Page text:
In 2019, Tom Brady threw for 4,057 yards and 24 touchdowns, with only eight interceptions. New England, which ranked seventh in scoring (26.3 points per game) and first in scoring defense (14.1), finished the regular season 12-4.
For most quarterbacks and organizations, a season like that would be viewed as a smashing success.
But not in Foxborough.
For Brady, the 2019 season went down as the least efficient of his professional career. He ranked 18th in passer rating (88.0, below the league average) and 27th in yards per attempt (6.6), each figure the worst of his career in those categories.
The Patriots' offense was decent, but it was far below what many are accustomed. New England averaged 1.99 points per offensive drive, above the league average of 1.95, but 17th in the league -- the Patriots' worst ranking since placing 19th in 2003.
New England's season came to a shockingly early conclusion, as it fell to the Titans, 20-13, at home in the wild-card playoff round. It was the Patriots' first playoff exit prior to the AFC Championship since falling to the Jets in the 2010 divisional round. Brady received plenty of vitriol for his ghastly production in the playoff loss, in which he generated a 59.4 passer rating (league average 90.4) and threw for a measly 5.7 yards per attempt (league average 7.2).
Those numbers prompt many questions, most notably: Are the 42-year-old's days as an elite quarterback over?
To assess the future Hall of Famer's 2019 season, I watched All-22 angles of every New England offensive play, grading each one (excluding handoffs) in hopes of getting a gauge on Brady's true overall performance. By taking into account drops, pressure, throw difficulty, ball placement, down/distance, game situation and decision-making (did the quarterback choose the best option available?), we get a better evaluation of a QB's performance than found in a box score.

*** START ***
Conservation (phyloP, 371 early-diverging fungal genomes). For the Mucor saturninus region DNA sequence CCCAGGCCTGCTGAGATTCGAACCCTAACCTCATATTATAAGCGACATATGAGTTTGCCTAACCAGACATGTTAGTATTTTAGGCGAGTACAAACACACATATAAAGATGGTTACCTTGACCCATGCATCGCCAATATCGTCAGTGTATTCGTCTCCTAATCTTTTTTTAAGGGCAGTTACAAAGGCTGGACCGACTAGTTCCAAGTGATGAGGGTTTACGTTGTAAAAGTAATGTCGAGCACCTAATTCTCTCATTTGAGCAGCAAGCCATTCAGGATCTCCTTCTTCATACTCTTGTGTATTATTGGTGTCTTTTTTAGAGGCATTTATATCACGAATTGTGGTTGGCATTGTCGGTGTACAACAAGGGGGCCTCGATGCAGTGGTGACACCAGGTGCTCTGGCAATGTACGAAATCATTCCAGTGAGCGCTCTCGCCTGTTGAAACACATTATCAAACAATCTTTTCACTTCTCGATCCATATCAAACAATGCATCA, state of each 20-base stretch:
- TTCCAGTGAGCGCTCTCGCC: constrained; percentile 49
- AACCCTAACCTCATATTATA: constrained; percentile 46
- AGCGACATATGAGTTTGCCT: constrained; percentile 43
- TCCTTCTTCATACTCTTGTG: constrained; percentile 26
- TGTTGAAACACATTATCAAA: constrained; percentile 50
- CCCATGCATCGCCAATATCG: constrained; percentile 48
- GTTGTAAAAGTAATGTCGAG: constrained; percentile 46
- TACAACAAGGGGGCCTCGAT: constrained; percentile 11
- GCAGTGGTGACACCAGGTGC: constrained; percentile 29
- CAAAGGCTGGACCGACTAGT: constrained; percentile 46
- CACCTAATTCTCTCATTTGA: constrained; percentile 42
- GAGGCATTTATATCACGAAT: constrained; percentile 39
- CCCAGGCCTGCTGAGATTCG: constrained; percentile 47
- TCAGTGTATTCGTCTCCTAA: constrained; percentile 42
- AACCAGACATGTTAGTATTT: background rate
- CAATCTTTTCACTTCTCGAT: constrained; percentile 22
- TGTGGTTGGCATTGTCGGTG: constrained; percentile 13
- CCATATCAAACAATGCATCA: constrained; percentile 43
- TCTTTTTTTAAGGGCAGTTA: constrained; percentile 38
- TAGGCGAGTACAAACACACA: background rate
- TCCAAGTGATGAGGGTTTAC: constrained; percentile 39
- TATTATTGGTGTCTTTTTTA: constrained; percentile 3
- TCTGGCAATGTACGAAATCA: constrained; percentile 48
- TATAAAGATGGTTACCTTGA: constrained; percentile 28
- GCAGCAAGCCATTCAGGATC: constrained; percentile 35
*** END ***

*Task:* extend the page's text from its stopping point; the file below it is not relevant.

I scored each one of Brady’s plays on a 0-to-10 scale. An average play (screen passes, throwaways) earned a 5, a brutal play (turnovers or should-be turnovers) a 0, and the perfect play (flawlessly placed throws into tight windows under heavy pressure) warranted a 10. Most plays fall somewhere in the middle, with “plus” efforts scoring above 5 and “minus” efforts below. Each game’s final score was scaled from 0-100, with 50 being average.
Let’s dig into Brady’s 2019 season.
BEST GAME: Week 16 vs. Bills (73.6 grade)
Although Brady was unable to muster any truly dominant performances in his age-42 season, he remained as consistent as ever. That's best showcased by his sharpness against the 10-4 Bills. In New England’s 24-17 win, Brady completed 26 of 33 passes for 270 yards and a touchdown. He generated a 111.0 passer rating, his third-best mark of the season.
Those numbers actually undersold him a bit, as it was a classic Brady outing -- a mental tour de force. The 20th-year vet carved up Buffalo’s sixth-ranked defense (according to DVOA) with a thousand paper cuts, the same way he has frustrated opponents countless times for nearly two decades.